The original Start menu, of course, was somewhat controversial when it debuted, but you now may feel pressured to buy apps and content if you tie your Windows account to an existing Microsoft account, all due to Microsoft’s “three screens and a cloud” strategy. You can avoid the hard sell by changing your default applications, or using a local account instead, but not tying Windows to your Microsoft account means you forgo much of what was hyped about Windows 8. The stripped-down RT version of the software would be particularly limited without a linked Microsoft account.
The Kids Are Right
At various times it was argued that age cohorts and media types would drive future OS adoption. Now it seems both are in play as the Windows 8 era has officially arrived, which for Microsoft means:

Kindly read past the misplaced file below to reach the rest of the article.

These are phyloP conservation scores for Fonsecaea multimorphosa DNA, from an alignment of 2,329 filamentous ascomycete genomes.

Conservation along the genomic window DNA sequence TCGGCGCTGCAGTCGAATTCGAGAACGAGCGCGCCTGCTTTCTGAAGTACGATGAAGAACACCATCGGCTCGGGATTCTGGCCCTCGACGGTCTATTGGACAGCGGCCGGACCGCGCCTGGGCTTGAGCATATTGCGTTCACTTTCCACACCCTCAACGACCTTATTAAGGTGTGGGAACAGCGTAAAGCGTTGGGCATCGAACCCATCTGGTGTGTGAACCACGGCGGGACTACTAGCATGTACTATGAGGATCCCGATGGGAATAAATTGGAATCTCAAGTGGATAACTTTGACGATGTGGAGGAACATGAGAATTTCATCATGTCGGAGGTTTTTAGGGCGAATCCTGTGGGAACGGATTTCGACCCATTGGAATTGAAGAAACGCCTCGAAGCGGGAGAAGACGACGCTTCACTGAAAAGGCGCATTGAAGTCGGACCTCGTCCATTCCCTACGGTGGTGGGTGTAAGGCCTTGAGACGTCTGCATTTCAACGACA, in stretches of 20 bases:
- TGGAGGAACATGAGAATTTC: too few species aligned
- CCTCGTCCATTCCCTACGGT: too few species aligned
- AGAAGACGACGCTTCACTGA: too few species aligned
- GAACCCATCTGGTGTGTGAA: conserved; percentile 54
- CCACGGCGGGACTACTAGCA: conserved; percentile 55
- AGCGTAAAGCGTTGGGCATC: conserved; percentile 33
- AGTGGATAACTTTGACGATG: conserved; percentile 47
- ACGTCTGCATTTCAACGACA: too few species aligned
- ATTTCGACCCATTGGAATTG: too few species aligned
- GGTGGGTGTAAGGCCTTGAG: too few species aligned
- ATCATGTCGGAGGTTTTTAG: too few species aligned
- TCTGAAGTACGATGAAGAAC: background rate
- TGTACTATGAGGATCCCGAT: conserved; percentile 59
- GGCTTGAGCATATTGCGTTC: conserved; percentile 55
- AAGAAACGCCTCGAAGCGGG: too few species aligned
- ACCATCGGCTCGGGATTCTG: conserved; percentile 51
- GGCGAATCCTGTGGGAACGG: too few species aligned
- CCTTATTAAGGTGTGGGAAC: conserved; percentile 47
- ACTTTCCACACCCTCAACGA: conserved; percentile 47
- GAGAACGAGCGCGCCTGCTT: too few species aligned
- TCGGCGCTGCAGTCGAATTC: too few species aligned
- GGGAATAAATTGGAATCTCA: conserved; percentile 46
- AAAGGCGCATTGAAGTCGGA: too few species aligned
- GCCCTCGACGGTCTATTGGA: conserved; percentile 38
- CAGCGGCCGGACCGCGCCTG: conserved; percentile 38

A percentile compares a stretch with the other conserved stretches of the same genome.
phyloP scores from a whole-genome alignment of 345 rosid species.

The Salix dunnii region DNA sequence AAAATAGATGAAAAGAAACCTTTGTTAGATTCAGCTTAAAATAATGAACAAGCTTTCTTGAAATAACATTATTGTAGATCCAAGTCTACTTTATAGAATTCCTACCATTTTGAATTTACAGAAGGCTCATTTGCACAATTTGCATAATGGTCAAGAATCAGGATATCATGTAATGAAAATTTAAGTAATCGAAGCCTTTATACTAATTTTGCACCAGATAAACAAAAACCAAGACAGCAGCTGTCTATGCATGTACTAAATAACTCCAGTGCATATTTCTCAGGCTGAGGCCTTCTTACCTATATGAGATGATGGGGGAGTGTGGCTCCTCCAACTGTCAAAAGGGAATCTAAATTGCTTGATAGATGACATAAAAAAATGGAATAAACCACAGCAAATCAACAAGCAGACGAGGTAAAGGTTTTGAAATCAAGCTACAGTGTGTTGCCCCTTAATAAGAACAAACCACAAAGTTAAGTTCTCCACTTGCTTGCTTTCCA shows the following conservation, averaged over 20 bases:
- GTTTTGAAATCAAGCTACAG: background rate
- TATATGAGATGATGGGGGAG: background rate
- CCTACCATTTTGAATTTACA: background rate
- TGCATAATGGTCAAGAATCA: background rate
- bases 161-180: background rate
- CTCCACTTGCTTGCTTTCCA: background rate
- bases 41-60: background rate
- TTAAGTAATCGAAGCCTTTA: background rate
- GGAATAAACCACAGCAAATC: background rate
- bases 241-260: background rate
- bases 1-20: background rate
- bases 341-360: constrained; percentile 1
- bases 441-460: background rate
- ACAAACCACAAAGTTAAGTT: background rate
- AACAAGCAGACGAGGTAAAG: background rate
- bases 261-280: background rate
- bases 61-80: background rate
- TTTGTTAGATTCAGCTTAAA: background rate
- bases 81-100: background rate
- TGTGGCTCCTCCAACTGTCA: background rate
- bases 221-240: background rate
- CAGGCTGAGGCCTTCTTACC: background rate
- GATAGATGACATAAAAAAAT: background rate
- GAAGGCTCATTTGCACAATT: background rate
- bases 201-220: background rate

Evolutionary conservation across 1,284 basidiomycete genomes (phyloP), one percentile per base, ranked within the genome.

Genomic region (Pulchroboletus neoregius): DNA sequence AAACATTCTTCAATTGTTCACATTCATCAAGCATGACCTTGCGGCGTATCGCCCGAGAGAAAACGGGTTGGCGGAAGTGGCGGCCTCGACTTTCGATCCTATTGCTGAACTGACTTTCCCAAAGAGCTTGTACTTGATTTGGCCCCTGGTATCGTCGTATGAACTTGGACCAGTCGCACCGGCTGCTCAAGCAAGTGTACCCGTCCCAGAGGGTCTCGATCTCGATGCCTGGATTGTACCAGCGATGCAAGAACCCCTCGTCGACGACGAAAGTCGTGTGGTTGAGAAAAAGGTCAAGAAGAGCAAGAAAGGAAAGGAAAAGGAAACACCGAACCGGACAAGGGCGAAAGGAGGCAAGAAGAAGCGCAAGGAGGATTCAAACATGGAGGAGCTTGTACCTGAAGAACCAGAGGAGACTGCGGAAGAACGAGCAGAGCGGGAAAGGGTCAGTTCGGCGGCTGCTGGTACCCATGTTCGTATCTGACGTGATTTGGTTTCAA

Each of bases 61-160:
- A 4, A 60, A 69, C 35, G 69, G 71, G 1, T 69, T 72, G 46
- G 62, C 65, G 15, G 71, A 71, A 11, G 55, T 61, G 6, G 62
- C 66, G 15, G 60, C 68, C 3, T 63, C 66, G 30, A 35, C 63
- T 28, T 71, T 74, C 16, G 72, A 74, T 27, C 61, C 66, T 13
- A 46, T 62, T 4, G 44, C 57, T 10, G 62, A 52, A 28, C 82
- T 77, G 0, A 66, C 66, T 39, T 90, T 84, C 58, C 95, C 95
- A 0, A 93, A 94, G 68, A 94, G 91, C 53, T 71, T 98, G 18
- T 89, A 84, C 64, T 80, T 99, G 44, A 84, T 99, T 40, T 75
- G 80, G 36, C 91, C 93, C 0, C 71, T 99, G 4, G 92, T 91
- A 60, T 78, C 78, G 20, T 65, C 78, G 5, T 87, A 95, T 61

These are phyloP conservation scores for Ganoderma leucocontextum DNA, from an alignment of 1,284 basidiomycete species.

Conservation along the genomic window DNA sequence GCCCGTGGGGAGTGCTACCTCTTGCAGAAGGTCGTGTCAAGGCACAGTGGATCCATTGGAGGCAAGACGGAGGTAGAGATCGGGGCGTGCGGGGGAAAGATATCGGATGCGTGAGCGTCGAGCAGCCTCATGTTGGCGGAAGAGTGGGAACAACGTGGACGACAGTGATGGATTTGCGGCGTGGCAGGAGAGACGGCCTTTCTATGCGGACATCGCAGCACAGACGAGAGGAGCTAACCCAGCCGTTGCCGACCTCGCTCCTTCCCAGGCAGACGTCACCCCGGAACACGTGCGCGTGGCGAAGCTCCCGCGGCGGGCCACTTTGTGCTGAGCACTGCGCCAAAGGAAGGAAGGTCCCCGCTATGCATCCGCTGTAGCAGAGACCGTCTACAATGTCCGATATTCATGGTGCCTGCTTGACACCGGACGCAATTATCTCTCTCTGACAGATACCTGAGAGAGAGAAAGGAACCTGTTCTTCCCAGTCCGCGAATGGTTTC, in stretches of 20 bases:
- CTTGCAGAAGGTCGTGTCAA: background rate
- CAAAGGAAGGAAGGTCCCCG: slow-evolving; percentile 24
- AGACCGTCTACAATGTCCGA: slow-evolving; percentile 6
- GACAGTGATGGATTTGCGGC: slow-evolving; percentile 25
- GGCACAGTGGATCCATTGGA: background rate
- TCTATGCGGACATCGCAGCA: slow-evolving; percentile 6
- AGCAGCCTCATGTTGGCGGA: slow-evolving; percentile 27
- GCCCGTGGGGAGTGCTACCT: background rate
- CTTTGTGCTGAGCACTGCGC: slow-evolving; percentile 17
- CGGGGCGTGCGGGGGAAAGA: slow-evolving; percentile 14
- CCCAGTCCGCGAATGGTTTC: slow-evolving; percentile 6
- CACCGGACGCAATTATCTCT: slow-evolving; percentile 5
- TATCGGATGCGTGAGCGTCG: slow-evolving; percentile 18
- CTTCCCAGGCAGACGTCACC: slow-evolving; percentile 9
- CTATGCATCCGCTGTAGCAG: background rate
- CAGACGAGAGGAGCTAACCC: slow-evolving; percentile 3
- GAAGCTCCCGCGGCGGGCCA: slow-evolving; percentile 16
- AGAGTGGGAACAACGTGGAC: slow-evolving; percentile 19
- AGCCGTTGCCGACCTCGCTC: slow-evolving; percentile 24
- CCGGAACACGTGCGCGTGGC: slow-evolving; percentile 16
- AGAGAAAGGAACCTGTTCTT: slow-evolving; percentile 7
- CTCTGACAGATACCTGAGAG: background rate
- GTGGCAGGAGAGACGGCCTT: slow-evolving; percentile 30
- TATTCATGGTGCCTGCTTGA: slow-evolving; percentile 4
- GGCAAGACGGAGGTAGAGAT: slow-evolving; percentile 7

increased use of digital images, audio, and video; and
continuous, robust social media interaction.
The foregoing items are all associated with younger users, the same ones who use iPad rentals and watch YouTube. They may be more amenable to Windows 8 than other “old school” computer users, but only time will tell if Microsoft made the right move.
To Upgrade or Not Upgrade?
Windows 8 is not right for every PC user. Desktop power users who work with render farms and people who have nicely personalized systems have no compelling reasons to upgrade. But for mobile users who rely on the “Microsoft ecosystem,” and business pros who rent laptops to stay ahead of the curve, Windows 8 is a must. If you are somewhere between those two endpoints, it’s worth a close look. We’re keeping an eye on things and will let you know everything we find out about Windows 8 specifics in the coming weeks.